Venezuela

When it comes to the funny side of immigration, this comedian has it covered

When actor George Harris came to the United States, his fellow Venezuelans put the fear in him.

“I don’t think they will like your work here. You’re too Venezuelan. You have to stop using those words like chevere and cambur because no one will understand you,” he was told by people who also urged him to speak with “a neutral accent.”

What immigrant, and especially what artist, has not heard that advice? Who has not fallen short in the face of such a challenge to his or her identity?

Those who call a plantain a cambur and think that everything good is chevere are not going to change overnight.

“We’re the ones who put obstacles on our own path. We say they will not understand us. But how did we understand Cantinflas. Did he have some special gift? How did we understand El Chavo del Ocho. How did we understand Susana Giménez?” Harris asked during an interview with el Nuevo Herald.

Good thing that Harris is a comedian, because anything worth a good laugh about the changes that immigrants face winds up as material in his monologues.

“My first audience was 10 people. That’s why I always tell people when they come to this country, don’t give up,” Harris said.

He was then working at the Catarsis theater on Eighth Street, and an audience of 20 people was a good night. Today he has millions of followers on social networks and 300,000 subscribers to his YouTube channel, where he posts El Show de George Harris about what he calls “fun and reflection.”

Gone are the days when he had to hand out fliers for his shows at El Arepazo, and people recognized him from the photos on the fliers. After multiple shows in clubs and theaters around Miami, most Hispanics now know who is.

They have laughed and cried with his jokes.

“The best part of my work is connecting with people. Sometimes they tell me, ‘Ay, I want to give you a kiss, a hug, because I feel you’re part of my life,’” he said. “And it’s because my stories make them feel like they’re hearing their own stories.”

That connection comes out of his professional training as well as his personal experiences.

“I am not the same guy who left Caracas in 2011. I am another person, wiser, with more experience. You show that on stage and people recognize it,” he said.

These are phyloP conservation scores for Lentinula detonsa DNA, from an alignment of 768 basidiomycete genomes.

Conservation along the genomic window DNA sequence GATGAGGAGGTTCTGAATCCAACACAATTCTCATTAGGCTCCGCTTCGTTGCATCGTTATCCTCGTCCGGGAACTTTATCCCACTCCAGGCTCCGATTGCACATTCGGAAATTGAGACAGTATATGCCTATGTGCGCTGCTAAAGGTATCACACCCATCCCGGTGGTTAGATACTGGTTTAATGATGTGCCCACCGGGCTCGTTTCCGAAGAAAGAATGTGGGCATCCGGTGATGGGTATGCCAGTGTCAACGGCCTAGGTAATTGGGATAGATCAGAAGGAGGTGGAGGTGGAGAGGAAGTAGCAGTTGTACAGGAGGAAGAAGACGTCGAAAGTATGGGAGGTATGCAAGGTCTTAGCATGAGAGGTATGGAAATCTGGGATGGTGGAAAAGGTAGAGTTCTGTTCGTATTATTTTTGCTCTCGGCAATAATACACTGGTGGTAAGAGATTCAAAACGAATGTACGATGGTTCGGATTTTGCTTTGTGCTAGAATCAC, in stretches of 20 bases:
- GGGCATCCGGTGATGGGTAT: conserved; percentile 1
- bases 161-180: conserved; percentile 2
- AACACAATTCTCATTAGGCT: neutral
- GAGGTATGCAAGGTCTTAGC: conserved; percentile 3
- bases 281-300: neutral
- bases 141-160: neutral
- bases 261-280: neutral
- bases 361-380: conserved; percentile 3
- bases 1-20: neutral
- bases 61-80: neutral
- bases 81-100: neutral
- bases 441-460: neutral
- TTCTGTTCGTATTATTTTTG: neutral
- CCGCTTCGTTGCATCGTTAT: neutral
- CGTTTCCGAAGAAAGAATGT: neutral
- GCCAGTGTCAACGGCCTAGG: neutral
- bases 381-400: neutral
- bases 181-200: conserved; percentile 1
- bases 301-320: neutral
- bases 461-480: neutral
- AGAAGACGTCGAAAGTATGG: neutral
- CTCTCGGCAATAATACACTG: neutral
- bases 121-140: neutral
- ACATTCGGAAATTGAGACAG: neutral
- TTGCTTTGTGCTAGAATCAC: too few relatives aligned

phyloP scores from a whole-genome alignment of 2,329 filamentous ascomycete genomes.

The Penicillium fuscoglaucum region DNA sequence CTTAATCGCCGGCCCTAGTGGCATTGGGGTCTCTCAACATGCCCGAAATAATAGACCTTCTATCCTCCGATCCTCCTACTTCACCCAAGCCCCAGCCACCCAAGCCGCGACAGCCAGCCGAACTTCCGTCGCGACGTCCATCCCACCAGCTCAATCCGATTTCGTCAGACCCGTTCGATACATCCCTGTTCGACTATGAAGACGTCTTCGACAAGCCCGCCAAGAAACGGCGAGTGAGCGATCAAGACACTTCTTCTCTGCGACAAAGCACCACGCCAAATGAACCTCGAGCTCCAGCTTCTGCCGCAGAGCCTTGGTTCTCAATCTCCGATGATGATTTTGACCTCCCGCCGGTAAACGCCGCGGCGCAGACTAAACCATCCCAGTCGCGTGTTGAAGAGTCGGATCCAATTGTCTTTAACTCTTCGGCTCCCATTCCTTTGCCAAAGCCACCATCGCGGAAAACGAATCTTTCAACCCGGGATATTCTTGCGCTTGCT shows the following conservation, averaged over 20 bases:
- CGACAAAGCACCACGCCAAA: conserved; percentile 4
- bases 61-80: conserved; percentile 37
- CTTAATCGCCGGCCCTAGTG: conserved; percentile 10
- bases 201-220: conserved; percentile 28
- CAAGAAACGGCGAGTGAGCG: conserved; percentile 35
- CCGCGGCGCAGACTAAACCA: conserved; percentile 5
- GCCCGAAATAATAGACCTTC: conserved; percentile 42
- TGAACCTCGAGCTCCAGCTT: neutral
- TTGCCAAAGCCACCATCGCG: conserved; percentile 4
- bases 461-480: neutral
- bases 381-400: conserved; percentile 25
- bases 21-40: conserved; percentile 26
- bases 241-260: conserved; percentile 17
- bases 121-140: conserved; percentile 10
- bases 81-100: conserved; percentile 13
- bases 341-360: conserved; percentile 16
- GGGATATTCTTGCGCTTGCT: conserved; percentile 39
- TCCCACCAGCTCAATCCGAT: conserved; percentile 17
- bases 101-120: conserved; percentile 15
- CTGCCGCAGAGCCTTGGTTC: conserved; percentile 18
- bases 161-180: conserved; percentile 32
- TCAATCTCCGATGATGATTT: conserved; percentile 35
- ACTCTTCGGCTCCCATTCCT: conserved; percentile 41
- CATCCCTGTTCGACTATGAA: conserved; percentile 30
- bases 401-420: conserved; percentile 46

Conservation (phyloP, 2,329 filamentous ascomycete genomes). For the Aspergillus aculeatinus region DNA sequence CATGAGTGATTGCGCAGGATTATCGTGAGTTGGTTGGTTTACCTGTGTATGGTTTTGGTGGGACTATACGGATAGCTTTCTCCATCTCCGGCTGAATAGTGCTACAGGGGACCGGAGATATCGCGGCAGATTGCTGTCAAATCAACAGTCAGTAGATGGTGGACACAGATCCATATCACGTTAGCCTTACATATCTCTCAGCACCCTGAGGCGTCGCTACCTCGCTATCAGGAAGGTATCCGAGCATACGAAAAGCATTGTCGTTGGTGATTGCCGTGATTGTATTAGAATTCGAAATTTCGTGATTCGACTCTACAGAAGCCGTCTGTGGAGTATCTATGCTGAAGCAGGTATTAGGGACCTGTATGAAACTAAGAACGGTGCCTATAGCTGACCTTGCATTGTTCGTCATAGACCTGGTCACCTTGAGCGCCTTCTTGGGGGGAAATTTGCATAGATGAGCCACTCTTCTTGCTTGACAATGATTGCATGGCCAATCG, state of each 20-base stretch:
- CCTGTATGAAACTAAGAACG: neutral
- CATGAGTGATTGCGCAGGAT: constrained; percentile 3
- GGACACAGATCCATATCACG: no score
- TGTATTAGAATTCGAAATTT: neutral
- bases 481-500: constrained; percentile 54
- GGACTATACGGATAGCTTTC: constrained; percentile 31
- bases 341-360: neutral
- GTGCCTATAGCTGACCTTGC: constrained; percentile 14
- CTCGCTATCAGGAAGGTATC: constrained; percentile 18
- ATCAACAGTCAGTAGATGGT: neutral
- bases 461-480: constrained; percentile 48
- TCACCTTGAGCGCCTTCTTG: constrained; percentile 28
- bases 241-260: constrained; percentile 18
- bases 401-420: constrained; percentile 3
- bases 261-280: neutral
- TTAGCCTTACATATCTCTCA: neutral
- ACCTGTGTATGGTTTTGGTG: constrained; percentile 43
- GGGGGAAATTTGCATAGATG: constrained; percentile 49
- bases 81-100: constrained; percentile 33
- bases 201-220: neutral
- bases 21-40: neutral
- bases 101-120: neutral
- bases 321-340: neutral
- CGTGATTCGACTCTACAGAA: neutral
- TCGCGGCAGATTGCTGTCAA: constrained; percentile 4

The same Catarsis theater where he initially entertained tiny audiences has now seen lines waiting to see his show.

“One day, a woman grabbed me by the shirt and told me, ‘If I don’t get in, you don’t either,’” he recalled.

The woman was vacationing in Miami and did not want to miss the show. Her demand gave birth to the idea of posting his on the internet, Harris said. That’s how he reached the kind of “globalization” that he learned about when he studied communications in Venezuela in the 1990s.

“At that time, being global meant working on TV, on the radio. But that had its limits. Being global today is to be on YouTube. The whole world sees you, except China,” he said.

Even in the most difficult times, historically like during wars or personally like during divorce, people want to have fun, he said.

“People don’t look for drama. They want to disconnect from all that, and that’s what I try to do with my show, to laugh about what’s happening to us.” Harris said.

Winning praise for what he does, filling theaters in Miami — which he calls a very tough city — as well as in Buenos Aires, Chile or Madrid, makes him proud. And so does being recognized by fellow Venezuelans on the streets of a city that is not his, to see them become emotional when they hear his Venezuelan accent.

“It fills me with pride when people tell me that I was with them in the bad times; cancer, divorce,, being alone, all those times when humor can accompany you and make your life easier,” he said.

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